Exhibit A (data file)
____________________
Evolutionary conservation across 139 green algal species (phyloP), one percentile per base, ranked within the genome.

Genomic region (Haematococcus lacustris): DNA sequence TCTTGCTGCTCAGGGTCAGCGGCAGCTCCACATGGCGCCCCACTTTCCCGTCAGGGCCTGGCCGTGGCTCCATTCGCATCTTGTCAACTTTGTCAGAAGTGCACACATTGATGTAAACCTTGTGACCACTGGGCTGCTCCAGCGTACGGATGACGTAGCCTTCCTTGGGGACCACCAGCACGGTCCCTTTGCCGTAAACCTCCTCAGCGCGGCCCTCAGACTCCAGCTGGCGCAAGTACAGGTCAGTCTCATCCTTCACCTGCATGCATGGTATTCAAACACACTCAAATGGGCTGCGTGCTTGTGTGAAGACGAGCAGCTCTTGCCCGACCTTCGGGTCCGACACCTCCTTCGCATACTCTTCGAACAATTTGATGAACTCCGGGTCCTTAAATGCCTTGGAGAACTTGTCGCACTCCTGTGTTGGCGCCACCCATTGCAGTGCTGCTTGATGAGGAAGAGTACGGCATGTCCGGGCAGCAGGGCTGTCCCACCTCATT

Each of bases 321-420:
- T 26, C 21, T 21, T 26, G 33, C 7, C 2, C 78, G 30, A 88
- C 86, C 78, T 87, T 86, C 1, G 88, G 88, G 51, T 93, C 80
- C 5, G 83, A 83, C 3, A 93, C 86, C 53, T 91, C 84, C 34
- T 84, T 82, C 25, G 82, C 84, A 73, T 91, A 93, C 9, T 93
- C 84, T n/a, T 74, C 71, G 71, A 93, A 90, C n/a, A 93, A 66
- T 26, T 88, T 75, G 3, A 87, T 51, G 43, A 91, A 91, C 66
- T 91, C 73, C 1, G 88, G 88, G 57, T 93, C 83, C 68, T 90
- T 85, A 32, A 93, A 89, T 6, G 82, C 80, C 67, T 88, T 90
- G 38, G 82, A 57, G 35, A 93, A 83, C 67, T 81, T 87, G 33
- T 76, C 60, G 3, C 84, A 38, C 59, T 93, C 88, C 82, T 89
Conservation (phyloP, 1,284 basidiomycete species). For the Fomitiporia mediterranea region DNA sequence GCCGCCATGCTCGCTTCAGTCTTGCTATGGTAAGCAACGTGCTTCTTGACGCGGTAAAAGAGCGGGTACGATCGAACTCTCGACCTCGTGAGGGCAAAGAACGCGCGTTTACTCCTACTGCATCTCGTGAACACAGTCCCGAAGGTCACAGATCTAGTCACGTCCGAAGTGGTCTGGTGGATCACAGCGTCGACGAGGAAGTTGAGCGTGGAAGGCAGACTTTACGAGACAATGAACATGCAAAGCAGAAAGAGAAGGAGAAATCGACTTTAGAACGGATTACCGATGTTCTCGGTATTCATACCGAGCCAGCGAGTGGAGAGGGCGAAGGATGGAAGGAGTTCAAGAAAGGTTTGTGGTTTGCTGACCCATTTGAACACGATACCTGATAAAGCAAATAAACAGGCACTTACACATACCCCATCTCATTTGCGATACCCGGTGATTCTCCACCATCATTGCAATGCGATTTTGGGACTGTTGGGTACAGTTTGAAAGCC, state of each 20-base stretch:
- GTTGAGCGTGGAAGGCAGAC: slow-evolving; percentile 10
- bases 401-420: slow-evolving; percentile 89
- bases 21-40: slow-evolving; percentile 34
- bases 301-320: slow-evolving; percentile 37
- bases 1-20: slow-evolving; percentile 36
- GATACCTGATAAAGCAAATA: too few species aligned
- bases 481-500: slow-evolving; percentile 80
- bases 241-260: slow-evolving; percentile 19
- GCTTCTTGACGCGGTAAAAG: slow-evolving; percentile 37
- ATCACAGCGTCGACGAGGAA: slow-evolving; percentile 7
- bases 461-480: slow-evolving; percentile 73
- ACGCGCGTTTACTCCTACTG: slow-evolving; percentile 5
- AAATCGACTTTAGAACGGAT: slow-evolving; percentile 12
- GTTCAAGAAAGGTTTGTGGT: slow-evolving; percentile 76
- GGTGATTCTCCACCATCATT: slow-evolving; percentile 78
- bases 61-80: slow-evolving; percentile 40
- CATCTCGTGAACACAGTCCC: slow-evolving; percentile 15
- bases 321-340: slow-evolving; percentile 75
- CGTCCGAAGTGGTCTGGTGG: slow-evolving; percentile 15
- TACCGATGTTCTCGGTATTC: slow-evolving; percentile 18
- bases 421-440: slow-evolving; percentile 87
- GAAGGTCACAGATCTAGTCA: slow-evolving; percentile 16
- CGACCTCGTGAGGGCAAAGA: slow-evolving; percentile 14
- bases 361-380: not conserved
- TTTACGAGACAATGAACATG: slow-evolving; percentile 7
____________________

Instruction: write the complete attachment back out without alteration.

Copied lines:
Evolutionary conservation across 139 green algal species (phyloP), one percentile per base, ranked within the genome.

Genomic region (Haematococcus lacustris): DNA sequence TCTTGCTGCTCAGGGTCAGCGGCAGCTCCACATGGCGCCCCACTTTCCCGTCAGGGCCTGGCCGTGGCTCCATTCGCATCTTGTCAACTTTGTCAGAAGTGCACACATTGATGTAAACCTTGTGACCACTGGGCTGCTCCAGCGTACGGATGACGTAGCCTTCCTTGGGGACCACCAGCACGGTCCCTTTGCCGTAAACCTCCTCAGCGCGGCCCTCAGACTCCAGCTGGCGCAAGTACAGGTCAGTCTCATCCTTCACCTGCATGCATGGTATTCAAACACACTCAAATGGGCTGCGTGCTTGTGTGAAGACGAGCAGCTCTTGCCCGACCTTCGGGTCCGACACCTCCTTCGCATACTCTTCGAACAATTTGATGAACTCCGGGTCCTTAAATGCCTTGGAGAACTTGTCGCACTCCTGTGTTGGCGCCACCCATTGCAGTGCTGCTTGATGAGGAAGAGTACGGCATGTCCGGGCAGCAGGGCTGTCCCACCTCATT

Each of bases 321-420:
- T 26, C 21, T 21, T 26, G 33, C 7, C 2, C 78, G 30, A 88
- C 86, C 78, T 87, T 86, C 1, G 88, G 88, G 51, T 93, C 80
- C 5, G 83, A 83, C 3, A 93, C 86, C 53, T 91, C 84, C 34
- T 84, T 82, C 25, G 82, C 84, A 73, T 91, A 93, C 9, T 93
- C 84, T n/a, T 74, C 71, G 71, A 93, A 90, C n/a, A 93, A 66
- T 26, T 88, T 75, G 3, A 87, T 51, G 43, A 91, A 91, C 66
- T 91, C 73, C 1, G 88, G 88, G 57, T 93, C 83, C 68, T 90
- T 85, A 32, A 93, A 89, T 6, G 82, C 80, C 67, T 88, T 90
- G 38, G 82, A 57, G 35, A 93, A 83, C 67, T 81, T 87, G 33
- T 76, C 60, G 3, C 84, A 38, C 59, T 93, C 88, C 82, T 89
Conservation (phyloP, 1,284 basidiomycete species). For the Fomitiporia mediterranea region DNA sequence GCCGCCATGCTCGCTTCAGTCTTGCTATGGTAAGCAACGTGCTTCTTGACGCGGTAAAAGAGCGGGTACGATCGAACTCTCGACCTCGTGAGGGCAAAGAACGCGCGTTTACTCCTACTGCATCTCGTGAACACAGTCCCGAAGGTCACAGATCTAGTCACGTCCGAAGTGGTCTGGTGGATCACAGCGTCGACGAGGAAGTTGAGCGTGGAAGGCAGACTTTACGAGACAATGAACATGCAAAGCAGAAAGAGAAGGAGAAATCGACTTTAGAACGGATTACCGATGTTCTCGGTATTCATACCGAGCCAGCGAGTGGAGAGGGCGAAGGATGGAAGGAGTTCAAGAAAGGTTTGTGGTTTGCTGACCCATTTGAACACGATACCTGATAAAGCAAATAAACAGGCACTTACACATACCCCATCTCATTTGCGATACCCGGTGATTCTCCACCATCATTGCAATGCGATTTTGGGACTGTTGGGTACAGTTTGAAAGCC, state of each 20-base stretch:
- GTTGAGCGTGGAAGGCAGAC: slow-evolving; percentile 10
- bases 401-420: slow-evolving; percentile 89
- bases 21-40: slow-evolving; percentile 34
- bases 301-320: slow-evolving; percentile 37
- bases 1-20: slow-evolving; percentile 36
- GATACCTGATAAAGCAAATA: too few species aligned
- bases 481-500: slow-evolving; percentile 80
- bases 241-260: slow-evolving; percentile 19
- GCTTCTTGACGCGGTAAAAG: slow-evolving; percentile 37
- ATCACAGCGTCGACGAGGAA: slow-evolving; percentile 7
- bases 461-480: slow-evolving; percentile 73
- ACGCGCGTTTACTCCTACTG: slow-evolving; percentile 5
- AAATCGACTTTAGAACGGAT: slow-evolving; percentile 12
- GTTCAAGAAAGGTTTGTGGT: slow-evolving; percentile 76
- GGTGATTCTCCACCATCATT: slow-evolving; percentile 78
- bases 61-80: slow-evolving; percentile 40
- CATCTCGTGAACACAGTCCC: slow-evolving; percentile 15
- bases 321-340: slow-evolving; percentile 75
- CGTCCGAAGTGGTCTGGTGG: slow-evolving; percentile 15
- TACCGATGTTCTCGGTATTC: slow-evolving; percentile 18
- bases 421-440: slow-evolving; percentile 87
- GAAGGTCACAGATCTAGTCA: slow-evolving; percentile 16
- CGACCTCGTGAGGGCAAAGA: slow-evolving; percentile 14
- bases 361-380: not conserved
- TTTACGAGACAATGAACATG: slow-evolving; percentile 7